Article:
The Early Inter-War Years

Production of civilian vehicles restarted in 1919, during a difficult time for the industry. At the end of the war all military contracts had been cancelled, and the Army Disposal Board sold large numbers of ex-military vehicles at extremely low prices. They flooded the market, and made it almost impossible to sell new products. Many vehicle manufacturers, including Guy Motors found it difficult to survive.

The company continued to be innovative, launching the Guy 8-cylinder car, powered by the first British V8 engine, with inclined valves, and inclined, detachable cylinder heads. Around 150 Guy cars were produced between 1919 and 1925, when production ended.


A Guy car and lorry outside the factory.


A Guy engine with detachable cylinder heads.

The commercial vehicle engines were equally advanced. At the time most engines were fitted with side valves and fixed cylinder heads, whereas Guy engines had inclined valves, and inclined, detachable cylinder heads.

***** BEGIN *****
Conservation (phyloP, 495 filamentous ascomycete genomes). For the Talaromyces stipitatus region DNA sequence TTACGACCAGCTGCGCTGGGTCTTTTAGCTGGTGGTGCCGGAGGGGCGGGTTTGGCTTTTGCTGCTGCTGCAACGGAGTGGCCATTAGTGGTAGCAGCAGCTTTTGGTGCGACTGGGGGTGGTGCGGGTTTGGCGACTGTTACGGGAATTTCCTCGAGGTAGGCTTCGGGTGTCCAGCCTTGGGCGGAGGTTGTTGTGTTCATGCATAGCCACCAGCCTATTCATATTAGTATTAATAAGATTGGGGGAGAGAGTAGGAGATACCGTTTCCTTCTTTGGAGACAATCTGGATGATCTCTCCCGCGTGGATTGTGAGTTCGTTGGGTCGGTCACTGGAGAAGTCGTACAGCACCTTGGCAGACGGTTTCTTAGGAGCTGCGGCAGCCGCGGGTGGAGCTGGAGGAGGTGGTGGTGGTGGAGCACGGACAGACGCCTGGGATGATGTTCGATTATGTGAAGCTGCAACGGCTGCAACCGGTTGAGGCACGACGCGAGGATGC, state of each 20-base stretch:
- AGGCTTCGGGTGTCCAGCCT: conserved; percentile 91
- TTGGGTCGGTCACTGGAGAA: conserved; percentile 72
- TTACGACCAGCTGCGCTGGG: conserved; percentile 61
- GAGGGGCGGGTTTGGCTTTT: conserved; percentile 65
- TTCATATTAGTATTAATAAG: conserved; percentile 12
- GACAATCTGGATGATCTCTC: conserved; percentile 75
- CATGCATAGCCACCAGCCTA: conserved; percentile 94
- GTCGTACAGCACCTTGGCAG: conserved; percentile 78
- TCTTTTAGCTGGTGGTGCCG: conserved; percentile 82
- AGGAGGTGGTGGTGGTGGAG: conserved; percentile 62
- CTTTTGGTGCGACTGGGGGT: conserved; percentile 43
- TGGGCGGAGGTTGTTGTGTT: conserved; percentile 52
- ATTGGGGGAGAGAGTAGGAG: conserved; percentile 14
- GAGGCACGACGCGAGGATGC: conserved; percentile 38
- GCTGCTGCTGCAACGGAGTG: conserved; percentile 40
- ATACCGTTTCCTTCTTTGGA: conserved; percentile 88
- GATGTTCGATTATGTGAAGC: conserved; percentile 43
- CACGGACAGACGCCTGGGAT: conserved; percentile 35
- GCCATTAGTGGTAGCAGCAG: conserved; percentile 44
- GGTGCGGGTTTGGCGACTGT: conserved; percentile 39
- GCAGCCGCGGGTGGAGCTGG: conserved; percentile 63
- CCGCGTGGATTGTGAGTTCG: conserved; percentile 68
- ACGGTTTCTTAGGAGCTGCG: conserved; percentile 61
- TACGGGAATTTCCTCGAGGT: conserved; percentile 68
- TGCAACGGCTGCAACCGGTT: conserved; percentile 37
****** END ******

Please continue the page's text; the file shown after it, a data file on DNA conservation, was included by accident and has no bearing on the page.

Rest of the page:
Advantages included increased accessibility, superior running efficiency, and longer life.

The efficiency of the engine was at least equal to any contemporary overhead valve type.

The detachable cylinder heads could be removed in a matter of minutes.
The design allowed extreme accessibility to the valves.


The vehicle assembly shop.

Production of the 30 cwt. chassis continued in a range of models including the Guy Charabanc, a 14-seater with a 4-cylinder engine, 4-speed plus reverse gearbox, cone clutch, double reduction rear axle, and pressed steel frame. It was also fitted with carbide lamps.


The Guy Charabanc.

 

Read about Guy 30 cwt. vehicles

   

In 1920 experiments were carried out with the Holden pneumatic suspension system, in an attempt to improve passenger comfort. The idea was abandoned with the introduction of Dunlop and Goodyear pneumatic truck tyres.

During the same year the company launched a 2½ ton commercial chassis in time for the first post-war Commercial Motor Show at Olympia in October.